Attempts to prevent emotional disorders, antisocial behavior, and substance abuse in children and adolescents often focus on traits and processes that are similar to those discussed in models of the personality characteristics that confer risk of physical illness. These prevention programs attempt to foster emotional self-regulation and social interaction competencies through educational methods. These interventions generally produce improved emotional adjustment, peer relations, and conflict resolution skills. Although targeted toward mental health, this primary prevention technology may have beneficial effects on physical health as well. Thus, a conclusion from the current research on personality traits as risk factors for physical illness is that the existing literature on primary prevention in the domain of social and emotional health may have valuable implications for the prevention of physical illness. Efforts to maximize the emotional and social adjustment of children and adolescents may contribute to their later physical health as adults (Payne and Cooper, 2007).

Common sense or everyday experience are both consistent with the idea that we spend much of our time engaged in social interactions with others, and that some people seem more successful than others in such interactions (Goleman, 1997). There is another, important strand to the concept of intelligence — that provided by research on non-human primates. Why, should apes and monkeys be so much more intelligent than other mammals? It is not as if their daily lives are fraught with practical difficulties; for most of them, their food supply is reasonably plentiful and their predators few. Why do they need to be so intelligent? The answer was that their intelligence is social rather than practical (Goleman, 1997). Most primates live in quite large social groups, and their intelligence evolved to cope with the demands of social life, the need to learn one’s place in a social hierarchy, how to interact with one’s social superiors and inferiors, how to co-operate with others, and how, sometimes, to outwit them. The possession of a ‘theory of mind’ underlay the chimpanzee’s ability to understand, control, or predict the behavior of others. The idea has been taken up by numerous developmental psychologists, some of whom have argued that we possess a domain-specific ‘theory of mind module’, that allows the developing child to understand that other people have hopes, fears, beliefs, and wishes; and the absence of imperfect development of which in autistic children is responsible for their unusual social behavior (Antonakis, 2003).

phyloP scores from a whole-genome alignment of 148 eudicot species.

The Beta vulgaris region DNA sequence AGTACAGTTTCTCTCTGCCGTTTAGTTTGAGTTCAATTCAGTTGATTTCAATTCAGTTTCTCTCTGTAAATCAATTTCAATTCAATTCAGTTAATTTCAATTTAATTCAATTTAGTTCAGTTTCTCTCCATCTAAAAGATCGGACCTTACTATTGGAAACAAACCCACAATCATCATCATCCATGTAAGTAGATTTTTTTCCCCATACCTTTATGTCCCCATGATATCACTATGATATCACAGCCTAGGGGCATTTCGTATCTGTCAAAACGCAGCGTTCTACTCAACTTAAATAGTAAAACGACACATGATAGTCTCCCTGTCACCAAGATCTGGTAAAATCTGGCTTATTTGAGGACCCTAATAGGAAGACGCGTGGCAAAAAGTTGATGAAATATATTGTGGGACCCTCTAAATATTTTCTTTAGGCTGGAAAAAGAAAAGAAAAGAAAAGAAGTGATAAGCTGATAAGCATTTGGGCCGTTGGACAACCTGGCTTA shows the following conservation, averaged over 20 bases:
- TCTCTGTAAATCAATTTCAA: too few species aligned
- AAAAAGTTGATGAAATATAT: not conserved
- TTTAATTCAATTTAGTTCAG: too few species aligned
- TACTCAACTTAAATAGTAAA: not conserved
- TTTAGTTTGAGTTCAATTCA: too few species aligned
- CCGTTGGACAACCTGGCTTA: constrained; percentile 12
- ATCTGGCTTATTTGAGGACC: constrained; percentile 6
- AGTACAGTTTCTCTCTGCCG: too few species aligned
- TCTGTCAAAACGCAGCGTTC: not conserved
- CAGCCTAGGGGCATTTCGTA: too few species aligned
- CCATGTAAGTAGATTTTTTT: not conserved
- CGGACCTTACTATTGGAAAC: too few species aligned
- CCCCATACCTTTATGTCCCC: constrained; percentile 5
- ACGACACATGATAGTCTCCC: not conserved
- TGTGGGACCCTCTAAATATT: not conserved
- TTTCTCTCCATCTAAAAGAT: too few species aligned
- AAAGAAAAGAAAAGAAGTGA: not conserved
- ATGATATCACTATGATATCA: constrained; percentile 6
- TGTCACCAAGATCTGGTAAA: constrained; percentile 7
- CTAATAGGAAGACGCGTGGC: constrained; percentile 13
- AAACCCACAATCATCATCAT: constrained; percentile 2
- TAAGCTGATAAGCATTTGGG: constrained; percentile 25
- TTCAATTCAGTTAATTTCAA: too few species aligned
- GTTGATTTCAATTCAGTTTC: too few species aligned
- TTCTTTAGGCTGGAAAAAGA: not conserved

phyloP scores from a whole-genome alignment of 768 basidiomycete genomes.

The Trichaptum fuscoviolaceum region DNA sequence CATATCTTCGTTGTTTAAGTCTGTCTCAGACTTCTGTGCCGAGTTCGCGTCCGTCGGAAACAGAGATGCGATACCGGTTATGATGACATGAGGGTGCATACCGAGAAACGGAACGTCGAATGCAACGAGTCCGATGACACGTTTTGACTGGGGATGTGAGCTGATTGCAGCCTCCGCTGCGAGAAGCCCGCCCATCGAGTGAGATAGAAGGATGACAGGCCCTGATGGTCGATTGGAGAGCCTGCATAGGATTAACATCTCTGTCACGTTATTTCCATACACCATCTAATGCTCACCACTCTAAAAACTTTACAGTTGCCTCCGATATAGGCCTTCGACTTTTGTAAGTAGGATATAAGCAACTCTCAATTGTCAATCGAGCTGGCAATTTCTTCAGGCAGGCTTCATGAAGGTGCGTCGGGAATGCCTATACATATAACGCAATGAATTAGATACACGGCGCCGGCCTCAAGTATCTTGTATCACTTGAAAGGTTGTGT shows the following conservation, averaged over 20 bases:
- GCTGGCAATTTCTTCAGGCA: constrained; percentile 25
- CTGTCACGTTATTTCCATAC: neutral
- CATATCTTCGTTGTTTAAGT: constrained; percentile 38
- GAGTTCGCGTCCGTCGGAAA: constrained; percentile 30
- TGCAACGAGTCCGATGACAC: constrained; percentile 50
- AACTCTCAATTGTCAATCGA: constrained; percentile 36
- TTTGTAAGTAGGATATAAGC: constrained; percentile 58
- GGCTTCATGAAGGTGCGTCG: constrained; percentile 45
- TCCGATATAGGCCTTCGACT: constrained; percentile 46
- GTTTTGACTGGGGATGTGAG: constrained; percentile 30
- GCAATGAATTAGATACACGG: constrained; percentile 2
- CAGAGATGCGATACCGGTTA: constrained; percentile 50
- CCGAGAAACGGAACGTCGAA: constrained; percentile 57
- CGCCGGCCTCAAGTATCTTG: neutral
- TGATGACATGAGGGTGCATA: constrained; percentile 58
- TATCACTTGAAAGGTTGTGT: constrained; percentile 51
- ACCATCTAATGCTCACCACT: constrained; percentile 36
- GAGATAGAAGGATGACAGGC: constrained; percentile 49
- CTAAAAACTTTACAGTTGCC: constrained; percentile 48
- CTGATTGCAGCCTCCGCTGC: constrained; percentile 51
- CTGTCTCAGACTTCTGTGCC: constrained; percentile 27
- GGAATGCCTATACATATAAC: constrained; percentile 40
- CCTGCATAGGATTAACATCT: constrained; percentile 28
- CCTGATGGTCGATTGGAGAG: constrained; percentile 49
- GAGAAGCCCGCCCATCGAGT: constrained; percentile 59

The argument for distinctly emotional intelligence, therefore, must look elsewhere for support. The first step will be to provide some more precise instances of competence with the social domain. That does not seem very difficult. Most people could probably agree on a relatively long list of situations calling for social skills or social intelligence: understanding other people, being sensitive to their feelings, showing an interest in them, responding to their needs, sympathizing with them when they are distressed, putting them at their ease, being the life and soul of the party, showing a suitable level of deference to one’s superiors, judging the appropriate level of flattery that the boss likes, being considerate and punctual. And so on. Most people will probably also agree that some of us are better at many of these things than others. So the next step should also not be impossibly difficult: we need to devise tests that measure these skills. Several such tests have indeed been produced. For example, some tests require one to select from a set of photographs of faces the two that are displaying the same mental state or to match the emotion shown in a facial expression with that revealed by a tone of voice (Härtel and Zerbe, 2002). Some researchers insisted that there is a social or emotional intelligence that is quite independent of the general intelligence measured by standard IQ tests. But neither has produced any serious evidence to support this claim. What would that evidence look like? If people do differ along a dimension of social intelligence, then the first requirement is that measures of the various social skills outlined above should tend to correlate with one another (Antonakis, 2003).